Design Thinking is hard. Most teachers can’t embracing the DT Process all of the time in their classroom. But the elements of DT can and should be infused in all aspects of the teaching process. When we look at the DT Cheat Sheet (above), teachers can and should be searching for rich and relevant stories to use in their classroom. Their students should be exploring different points of view in all of their discussions. Students should be taught to embrace a “Yes and…” mindset in all that they do and they should be encouraged to create multiple prototypes (rough drafts anyone?) of their work. And, like HQPBL, students should be expected to show their work to their peers and to experts as a regular part of the classroom feedback loop.

Great teachers know the importance of the messiness of learning. They know that they show students the endpoint and, then, guide their students along the chosen paths. These teachers are encouraging at all points along these paths. And, while venturing along these paths, students explore and understand the human element. Throughout, they are receiving feedback and are reflecting on the feedback as they refine their thinking.

DT and PBL will never die. Great teachers live and breathe the elements of these processes and they know that students will benefit from living in a classroom where DT and/or PBL processes are the norm. If we believe that this is what makes for great teaching, then we should expose every teacher to pbl and dt in their teacher education programs. And, at conferences, we need to stop listening to “experts” who tell us there is only one version of either of these processes.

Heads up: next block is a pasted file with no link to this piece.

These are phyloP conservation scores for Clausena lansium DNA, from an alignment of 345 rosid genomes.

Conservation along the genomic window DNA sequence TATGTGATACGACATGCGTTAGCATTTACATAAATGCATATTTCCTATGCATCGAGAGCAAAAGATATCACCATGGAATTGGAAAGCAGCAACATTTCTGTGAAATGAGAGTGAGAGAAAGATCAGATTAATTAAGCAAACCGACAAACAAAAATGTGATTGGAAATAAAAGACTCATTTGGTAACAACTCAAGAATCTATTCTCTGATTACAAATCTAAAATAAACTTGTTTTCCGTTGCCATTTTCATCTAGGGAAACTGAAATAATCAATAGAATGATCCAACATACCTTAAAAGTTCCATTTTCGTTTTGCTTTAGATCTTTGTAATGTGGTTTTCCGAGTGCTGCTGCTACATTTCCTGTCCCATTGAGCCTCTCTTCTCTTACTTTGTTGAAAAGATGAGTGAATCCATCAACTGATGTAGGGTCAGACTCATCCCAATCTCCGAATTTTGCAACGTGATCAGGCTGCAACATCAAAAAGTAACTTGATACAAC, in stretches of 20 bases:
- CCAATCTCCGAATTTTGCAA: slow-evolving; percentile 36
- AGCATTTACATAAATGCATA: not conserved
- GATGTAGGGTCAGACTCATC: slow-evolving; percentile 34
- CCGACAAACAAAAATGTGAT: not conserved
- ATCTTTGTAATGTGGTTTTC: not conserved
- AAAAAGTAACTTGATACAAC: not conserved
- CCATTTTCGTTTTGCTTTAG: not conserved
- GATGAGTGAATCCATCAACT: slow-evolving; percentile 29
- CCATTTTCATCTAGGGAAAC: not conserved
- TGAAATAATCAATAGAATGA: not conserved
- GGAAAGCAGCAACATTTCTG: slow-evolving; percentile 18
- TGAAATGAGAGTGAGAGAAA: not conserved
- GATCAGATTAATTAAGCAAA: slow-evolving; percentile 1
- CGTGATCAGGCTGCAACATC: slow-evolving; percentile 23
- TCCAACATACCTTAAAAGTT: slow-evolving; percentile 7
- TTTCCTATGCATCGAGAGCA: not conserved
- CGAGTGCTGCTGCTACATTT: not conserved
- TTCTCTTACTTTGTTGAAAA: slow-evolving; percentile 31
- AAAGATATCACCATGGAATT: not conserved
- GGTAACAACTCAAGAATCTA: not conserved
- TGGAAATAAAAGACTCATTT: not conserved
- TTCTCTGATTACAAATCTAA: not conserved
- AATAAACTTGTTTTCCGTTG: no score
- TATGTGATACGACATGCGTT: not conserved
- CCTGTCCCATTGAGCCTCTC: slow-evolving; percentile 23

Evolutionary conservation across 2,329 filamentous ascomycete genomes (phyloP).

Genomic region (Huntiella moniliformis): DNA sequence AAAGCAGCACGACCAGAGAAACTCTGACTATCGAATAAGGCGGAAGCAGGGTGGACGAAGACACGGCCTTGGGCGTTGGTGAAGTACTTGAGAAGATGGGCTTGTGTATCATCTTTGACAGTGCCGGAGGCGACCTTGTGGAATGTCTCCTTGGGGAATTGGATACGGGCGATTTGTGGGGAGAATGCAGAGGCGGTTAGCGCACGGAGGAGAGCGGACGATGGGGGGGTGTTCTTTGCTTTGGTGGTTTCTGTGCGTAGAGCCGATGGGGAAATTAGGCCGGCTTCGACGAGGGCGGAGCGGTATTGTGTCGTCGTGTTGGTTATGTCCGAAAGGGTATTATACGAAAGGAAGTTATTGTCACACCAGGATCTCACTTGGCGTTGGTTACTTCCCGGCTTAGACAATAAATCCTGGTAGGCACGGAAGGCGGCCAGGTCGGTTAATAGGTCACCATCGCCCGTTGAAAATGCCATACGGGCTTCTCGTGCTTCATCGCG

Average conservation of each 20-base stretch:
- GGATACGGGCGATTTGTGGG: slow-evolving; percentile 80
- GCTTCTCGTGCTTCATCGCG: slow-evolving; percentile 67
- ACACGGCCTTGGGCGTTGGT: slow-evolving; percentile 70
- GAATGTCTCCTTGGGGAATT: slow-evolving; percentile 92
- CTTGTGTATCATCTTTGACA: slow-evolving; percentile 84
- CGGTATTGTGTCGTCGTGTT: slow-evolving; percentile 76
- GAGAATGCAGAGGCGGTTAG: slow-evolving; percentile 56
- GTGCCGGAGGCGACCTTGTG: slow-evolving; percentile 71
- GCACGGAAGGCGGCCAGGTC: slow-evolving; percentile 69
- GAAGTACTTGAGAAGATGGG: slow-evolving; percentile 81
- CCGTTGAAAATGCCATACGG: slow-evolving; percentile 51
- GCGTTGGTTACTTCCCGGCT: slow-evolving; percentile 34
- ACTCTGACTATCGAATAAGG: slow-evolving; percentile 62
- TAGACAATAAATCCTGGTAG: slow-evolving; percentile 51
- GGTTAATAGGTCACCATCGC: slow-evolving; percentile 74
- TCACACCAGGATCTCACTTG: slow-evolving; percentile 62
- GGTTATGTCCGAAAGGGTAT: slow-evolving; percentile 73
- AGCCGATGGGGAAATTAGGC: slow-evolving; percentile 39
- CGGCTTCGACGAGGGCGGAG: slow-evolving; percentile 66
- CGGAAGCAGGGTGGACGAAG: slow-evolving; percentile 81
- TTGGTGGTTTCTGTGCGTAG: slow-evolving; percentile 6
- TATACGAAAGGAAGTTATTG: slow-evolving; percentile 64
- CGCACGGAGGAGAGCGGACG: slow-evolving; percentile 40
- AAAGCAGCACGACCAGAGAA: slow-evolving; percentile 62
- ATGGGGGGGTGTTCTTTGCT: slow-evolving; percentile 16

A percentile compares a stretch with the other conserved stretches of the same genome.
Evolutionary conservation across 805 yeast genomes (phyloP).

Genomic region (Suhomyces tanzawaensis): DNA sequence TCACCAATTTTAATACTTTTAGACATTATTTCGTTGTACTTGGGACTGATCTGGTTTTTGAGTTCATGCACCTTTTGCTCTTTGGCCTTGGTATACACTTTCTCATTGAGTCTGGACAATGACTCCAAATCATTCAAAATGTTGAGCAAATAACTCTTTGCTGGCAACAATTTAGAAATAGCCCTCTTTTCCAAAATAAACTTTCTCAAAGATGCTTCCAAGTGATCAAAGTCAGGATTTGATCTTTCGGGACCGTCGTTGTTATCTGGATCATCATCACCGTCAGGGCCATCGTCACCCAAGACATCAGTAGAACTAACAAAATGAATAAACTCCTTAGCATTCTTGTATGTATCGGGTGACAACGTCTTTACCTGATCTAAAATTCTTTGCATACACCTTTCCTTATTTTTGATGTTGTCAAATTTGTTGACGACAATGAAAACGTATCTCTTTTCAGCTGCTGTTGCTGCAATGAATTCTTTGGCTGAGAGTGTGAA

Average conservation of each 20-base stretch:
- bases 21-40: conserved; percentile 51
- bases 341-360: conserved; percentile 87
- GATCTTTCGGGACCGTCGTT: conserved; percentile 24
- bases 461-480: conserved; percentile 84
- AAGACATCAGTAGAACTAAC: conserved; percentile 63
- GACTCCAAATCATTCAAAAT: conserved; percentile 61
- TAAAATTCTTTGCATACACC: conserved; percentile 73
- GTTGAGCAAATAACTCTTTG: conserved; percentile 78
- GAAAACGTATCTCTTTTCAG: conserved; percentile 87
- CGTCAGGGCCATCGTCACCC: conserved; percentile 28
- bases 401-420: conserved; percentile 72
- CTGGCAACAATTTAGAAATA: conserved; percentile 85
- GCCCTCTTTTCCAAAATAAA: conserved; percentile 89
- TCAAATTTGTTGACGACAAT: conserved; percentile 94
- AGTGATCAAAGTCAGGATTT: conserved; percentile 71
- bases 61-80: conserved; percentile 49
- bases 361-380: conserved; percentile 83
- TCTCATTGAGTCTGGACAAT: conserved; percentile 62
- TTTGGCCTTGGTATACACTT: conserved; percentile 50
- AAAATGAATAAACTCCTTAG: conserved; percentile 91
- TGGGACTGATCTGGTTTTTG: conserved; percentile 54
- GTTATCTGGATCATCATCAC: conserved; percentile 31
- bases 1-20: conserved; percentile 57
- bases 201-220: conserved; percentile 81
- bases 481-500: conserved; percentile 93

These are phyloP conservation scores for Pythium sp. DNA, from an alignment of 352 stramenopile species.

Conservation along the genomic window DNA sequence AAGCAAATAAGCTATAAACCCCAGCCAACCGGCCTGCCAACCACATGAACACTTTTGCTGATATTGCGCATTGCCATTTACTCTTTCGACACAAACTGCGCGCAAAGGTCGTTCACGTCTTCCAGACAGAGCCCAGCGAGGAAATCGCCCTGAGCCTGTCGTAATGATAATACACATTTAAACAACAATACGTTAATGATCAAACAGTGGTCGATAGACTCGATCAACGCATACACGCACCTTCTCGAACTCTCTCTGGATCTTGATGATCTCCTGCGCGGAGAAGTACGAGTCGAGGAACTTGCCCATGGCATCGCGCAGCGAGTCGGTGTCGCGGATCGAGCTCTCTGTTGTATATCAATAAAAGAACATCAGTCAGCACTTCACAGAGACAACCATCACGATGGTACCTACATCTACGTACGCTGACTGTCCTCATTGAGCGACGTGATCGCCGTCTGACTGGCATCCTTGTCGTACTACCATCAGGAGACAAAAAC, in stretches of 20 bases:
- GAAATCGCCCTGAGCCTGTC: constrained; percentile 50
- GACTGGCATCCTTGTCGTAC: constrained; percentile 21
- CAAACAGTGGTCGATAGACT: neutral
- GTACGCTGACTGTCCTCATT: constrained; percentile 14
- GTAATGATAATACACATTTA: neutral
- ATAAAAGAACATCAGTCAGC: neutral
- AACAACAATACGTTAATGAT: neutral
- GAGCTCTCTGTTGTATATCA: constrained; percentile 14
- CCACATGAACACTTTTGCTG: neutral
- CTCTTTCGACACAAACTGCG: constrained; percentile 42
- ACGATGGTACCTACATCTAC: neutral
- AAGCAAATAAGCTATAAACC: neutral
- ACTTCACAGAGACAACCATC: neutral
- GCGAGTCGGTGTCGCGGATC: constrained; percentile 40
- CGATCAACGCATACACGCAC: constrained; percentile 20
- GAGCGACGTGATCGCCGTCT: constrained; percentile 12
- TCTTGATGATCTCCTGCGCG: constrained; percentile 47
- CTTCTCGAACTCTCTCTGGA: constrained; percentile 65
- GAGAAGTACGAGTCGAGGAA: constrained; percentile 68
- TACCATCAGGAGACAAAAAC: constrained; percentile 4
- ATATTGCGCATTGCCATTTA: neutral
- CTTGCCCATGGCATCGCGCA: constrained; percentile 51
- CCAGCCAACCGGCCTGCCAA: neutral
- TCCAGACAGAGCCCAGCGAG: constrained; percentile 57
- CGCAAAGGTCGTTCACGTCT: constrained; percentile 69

Finally, there are two things that hinder great teaching more than any other factor in education – testing and pacing guides. New teachers can benefit from having structure in the flow of a curriculum and of ways to assess student achievement in that curriculum. Once a teacher has demonstrated that they understand what needs to be taught and to what level of achievement, then they should be afforded the opportunity to create their own calendars and ways of assessing. It is time to loosen (or remove) the yokes. Teachers should start HQPBL projects permeated with design thinking. I would love to teach with that freedom and I would have loved to be a student in an environment like that.